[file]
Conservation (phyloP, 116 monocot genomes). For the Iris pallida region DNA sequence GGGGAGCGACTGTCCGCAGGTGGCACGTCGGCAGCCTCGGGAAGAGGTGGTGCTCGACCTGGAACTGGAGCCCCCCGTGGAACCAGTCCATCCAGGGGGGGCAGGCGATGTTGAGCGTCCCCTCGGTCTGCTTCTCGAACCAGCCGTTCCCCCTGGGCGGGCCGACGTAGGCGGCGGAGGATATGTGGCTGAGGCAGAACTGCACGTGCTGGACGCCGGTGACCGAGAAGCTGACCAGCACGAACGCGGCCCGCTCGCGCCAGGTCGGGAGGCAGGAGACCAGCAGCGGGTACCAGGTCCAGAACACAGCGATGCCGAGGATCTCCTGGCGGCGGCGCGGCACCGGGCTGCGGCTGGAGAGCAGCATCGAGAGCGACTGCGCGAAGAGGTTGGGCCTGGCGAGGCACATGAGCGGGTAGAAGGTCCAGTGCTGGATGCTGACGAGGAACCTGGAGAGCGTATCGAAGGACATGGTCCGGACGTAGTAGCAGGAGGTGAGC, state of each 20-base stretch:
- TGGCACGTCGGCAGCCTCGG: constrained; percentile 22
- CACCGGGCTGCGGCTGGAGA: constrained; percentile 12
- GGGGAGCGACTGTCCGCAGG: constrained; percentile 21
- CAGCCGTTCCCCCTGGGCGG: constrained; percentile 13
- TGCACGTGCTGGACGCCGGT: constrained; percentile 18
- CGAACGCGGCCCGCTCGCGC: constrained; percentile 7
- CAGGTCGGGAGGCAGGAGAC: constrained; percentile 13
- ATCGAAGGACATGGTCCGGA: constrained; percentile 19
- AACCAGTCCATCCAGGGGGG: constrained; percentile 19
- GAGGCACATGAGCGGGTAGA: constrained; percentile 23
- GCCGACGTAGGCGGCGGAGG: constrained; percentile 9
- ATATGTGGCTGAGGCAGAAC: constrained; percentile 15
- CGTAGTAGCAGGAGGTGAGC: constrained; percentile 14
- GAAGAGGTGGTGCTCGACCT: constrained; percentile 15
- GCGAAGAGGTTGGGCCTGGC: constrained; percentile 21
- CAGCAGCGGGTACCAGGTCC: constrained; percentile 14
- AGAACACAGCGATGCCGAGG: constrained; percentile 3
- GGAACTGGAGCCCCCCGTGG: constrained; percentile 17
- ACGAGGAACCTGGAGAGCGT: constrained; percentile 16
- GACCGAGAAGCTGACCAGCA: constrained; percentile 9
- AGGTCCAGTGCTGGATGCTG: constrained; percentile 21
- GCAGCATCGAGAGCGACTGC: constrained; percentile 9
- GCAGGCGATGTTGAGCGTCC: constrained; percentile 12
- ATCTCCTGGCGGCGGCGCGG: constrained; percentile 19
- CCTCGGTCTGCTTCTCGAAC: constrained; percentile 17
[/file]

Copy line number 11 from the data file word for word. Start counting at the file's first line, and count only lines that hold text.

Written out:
- GAGGCACATGAGCGGGTAGA: constrained; percentile 23